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Year End Review: Guide to Financial Freedom

Overview

Many of the columns in this space have reviewed various components of a sound personal financial plan. Every December I recommend that individuals take a close look at their personal financial plans and assess the progress or lack of progress made toward their stated goals. Not only is it logical to do such a review as we approach the end of the year, it is also timely as the holiday season accounts for the greatest portion of personal discretionary spending each year. Taking stock of our financial well being at this time may support modifying our holiday spending one way or another, which in turn directly impacts our financial plan. Furthermore, as the tax season is right around the corner, it is helpful to review any elements of the plan which require action before year end from a tax planning perspective.

I look at a personal financial plan from four perspectives: budgeting, spending (cash flow management), investing, and periodic review. I try to anticipate the cash flow requirements associated with each of the first three segments, and then make modifications as I review the annual results.

The itemization within each category below can be used to serve as a template, and should be modified to meet your specific needs. It is best to actually lay out the various elements of the template on a spreadsheet, either hand written or computer generated, and actually have a document to refer to for family discussion and ongoing planning.

Budgeting

  • Recurring expenses: mortgage payment, (include provision for real estate taxes and homeowner’s insurance); food/entertainment; clothing/personal care items; charitable contributions; monthly utilities; auto/transportation expenses; credit card debt service
  • Periodic expenses: medical/dental visits; major home maintenance (painting, HVAC servicing, etc.); education expenses;
  • One time expenses: major home maintenance (roof, tuck pointing, HVAC replacement); vacation;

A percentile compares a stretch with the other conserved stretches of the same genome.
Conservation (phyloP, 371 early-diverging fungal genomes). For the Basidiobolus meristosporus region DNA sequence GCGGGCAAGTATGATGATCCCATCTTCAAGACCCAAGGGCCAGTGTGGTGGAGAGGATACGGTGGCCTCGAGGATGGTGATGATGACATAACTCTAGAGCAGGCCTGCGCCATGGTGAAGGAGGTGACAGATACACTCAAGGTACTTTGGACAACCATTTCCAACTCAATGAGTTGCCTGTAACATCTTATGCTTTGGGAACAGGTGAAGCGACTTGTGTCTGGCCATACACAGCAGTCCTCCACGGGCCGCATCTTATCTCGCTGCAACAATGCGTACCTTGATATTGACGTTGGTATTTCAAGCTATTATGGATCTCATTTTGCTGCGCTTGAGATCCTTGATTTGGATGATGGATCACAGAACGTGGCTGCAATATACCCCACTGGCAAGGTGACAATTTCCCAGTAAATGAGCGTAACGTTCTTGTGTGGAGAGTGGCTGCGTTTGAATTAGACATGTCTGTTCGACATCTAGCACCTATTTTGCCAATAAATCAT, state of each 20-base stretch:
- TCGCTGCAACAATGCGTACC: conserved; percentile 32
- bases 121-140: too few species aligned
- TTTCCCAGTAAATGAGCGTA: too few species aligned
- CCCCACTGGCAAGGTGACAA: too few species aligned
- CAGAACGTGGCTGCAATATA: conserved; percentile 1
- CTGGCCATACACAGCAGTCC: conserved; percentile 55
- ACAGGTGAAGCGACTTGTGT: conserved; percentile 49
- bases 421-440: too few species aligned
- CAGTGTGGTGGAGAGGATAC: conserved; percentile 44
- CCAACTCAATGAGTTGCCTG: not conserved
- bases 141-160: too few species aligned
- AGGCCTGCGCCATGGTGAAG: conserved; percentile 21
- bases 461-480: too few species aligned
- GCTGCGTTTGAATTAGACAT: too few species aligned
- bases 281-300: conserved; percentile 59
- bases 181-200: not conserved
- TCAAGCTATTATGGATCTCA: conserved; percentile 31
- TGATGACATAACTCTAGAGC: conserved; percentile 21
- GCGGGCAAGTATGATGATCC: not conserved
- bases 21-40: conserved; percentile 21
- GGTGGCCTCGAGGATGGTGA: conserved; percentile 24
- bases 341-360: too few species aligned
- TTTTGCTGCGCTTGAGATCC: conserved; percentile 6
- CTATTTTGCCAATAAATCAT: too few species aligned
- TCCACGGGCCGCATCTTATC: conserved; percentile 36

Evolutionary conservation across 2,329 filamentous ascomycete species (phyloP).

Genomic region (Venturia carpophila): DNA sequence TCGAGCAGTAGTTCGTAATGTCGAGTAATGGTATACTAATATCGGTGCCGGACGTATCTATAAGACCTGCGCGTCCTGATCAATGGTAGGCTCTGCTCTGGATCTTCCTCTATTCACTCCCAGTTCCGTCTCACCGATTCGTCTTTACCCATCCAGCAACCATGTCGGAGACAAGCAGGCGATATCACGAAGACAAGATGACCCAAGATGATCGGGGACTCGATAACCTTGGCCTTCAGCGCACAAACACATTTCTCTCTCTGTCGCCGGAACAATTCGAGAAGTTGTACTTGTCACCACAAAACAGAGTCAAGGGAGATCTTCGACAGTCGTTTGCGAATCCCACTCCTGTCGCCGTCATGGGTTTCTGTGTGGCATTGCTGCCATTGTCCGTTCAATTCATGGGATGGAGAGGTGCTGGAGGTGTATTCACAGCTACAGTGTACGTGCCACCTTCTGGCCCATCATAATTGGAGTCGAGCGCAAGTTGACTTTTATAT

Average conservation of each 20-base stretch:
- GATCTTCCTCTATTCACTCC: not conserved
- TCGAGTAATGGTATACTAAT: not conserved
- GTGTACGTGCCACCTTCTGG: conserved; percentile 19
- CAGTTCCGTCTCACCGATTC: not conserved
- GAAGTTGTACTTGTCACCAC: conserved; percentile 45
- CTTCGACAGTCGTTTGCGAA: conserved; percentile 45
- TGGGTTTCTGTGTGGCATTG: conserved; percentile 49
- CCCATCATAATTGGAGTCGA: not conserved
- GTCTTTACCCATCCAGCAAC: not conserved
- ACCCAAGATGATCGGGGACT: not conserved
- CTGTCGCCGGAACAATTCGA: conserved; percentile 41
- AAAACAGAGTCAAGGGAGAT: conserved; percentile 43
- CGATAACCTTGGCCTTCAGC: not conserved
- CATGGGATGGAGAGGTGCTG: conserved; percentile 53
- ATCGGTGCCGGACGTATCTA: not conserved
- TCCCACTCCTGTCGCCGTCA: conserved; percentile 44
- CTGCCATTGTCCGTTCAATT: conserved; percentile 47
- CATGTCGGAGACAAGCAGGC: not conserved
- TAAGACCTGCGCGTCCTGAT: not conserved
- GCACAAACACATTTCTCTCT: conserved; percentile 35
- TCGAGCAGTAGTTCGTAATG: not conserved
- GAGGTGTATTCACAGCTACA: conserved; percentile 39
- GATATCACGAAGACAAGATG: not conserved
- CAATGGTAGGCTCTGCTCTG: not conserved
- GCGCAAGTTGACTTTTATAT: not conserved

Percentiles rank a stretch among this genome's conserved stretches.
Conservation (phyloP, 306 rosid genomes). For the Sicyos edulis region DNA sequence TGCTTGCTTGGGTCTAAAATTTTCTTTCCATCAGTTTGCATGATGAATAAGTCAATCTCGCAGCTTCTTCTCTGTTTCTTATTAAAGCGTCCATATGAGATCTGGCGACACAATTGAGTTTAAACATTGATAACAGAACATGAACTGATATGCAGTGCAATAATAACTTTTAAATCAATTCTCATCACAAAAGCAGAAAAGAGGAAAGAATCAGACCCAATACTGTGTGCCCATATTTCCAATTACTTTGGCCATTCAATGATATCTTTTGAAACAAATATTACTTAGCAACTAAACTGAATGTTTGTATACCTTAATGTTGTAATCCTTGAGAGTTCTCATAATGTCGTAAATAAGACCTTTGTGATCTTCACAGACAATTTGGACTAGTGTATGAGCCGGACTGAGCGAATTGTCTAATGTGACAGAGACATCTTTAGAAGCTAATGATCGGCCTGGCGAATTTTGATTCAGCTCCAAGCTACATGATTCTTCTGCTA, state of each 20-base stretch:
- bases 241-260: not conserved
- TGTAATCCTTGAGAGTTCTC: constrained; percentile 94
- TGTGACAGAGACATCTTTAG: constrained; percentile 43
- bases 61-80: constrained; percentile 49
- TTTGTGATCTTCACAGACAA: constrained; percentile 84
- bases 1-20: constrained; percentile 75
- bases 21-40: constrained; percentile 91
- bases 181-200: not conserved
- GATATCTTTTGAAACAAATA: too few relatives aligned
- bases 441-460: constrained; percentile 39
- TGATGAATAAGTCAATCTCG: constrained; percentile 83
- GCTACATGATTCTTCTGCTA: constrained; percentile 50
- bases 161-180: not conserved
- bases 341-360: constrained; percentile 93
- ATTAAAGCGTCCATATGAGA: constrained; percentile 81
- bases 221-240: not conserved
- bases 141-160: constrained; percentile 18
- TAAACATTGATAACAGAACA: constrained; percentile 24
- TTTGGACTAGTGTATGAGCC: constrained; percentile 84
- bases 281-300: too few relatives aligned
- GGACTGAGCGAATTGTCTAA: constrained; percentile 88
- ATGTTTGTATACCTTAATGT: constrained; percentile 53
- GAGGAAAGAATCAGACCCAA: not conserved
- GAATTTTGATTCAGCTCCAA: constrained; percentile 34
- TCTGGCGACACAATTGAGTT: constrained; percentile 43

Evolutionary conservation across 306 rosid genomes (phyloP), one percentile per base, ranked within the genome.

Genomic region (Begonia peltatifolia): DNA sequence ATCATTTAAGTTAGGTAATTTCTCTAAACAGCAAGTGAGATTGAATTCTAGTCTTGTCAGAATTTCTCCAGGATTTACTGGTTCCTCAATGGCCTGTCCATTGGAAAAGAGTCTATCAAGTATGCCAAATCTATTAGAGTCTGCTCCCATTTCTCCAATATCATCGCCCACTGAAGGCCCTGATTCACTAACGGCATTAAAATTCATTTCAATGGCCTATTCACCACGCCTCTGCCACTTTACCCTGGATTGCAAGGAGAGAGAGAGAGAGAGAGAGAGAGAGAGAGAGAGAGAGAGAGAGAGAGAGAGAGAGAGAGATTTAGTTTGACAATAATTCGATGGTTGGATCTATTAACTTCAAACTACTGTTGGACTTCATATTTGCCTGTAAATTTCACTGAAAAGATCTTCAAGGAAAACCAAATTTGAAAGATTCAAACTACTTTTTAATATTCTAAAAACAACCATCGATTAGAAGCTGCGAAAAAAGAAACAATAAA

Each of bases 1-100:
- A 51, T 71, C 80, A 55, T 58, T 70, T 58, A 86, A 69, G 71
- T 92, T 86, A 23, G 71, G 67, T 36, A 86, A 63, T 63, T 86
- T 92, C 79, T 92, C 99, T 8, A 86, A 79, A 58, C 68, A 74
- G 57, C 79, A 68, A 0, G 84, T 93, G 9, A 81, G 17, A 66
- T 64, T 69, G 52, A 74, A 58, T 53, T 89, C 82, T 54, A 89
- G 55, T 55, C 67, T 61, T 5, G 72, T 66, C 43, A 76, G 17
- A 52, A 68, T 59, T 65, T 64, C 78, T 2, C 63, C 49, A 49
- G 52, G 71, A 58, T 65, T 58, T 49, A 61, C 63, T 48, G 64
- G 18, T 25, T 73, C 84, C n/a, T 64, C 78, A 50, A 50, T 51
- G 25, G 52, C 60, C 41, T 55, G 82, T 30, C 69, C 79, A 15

• Additions to retirement savings
  • Additions to “emergency fund”
  • Spending

  • Estimate expected monthly receipts (payroll, savings interest, scholarship funds, any other source of revenue)
  • Calculate total recurring monthly expenses
  • Calculate estimated periodic expenses
  • Calculate estimated one time expenses
  • Total expected out-flows against expected in-flows: a positive balance should be allocated to investment
  • Investment

  • College savings
  • Personal savings
  • Investment vehicles: mutual funds, individual stock purchases, government or corporate bonds, Credit Union CD’s
  • Life insurance
  • Review of Performance

    The most important aspect of the road to financial freedom is reviewing the results we achieve through planning and budgeting, and then making adjustments to the plan as warranted. There will always be unexpected expenses. Things we cannot anticipate will arise and cause us to go to the emergency fund; if there is no emergency fund we may need to borrow short term to meet the needs. Occasionally there are pleasant unanticipated events: an inheritance, a year end bonus, or a planned and budgeted expense that comes in under budget. It is important to modify the plan in response to both favorable and unfavorable events.

    Personal financial planning and budgeting is not only about the future. While it is important to provide for our financial future, we must not lose sight of the fact that we live in the present. Life is much more enjoyable when we have planned our finances in such a way as to remove the stress associated with the uncertainty caused by unexpected financial burdens. I made reference to “short term borrowing” above, which at times may be a necessity. Taking a loan for 12, 18, 24 months to put our financial plan back on track is often a necessity. As long as we maintain the discipline to shop for the best terms (the credit union would be my first stop), borrow only what we need, and set a repayment schedule that fits into our monthly income stream, we will soon be back on track toward achieving the longer term goals. Current interest rate levels are the lowest they have been since the 1950’s, which affords some comfort in the event that we need to borrow.

    In conclusion, the basic concepts of planning, common sense, and a desire to achieve both short term and long term goals all go a long way toward achieving financial freedom.

    ©Patrick J. Catania 2010
    The views and opinions expressed herein are solely those of the author and do not necessarily reflect those of Baxter Credit Union, its Board of Directors, or its employees. The author is responsible for the content. Readers should consult with, and seek professional advice from their own attorneys, accountants, and financial advisors with respect to their individual financial needs and circumstances.

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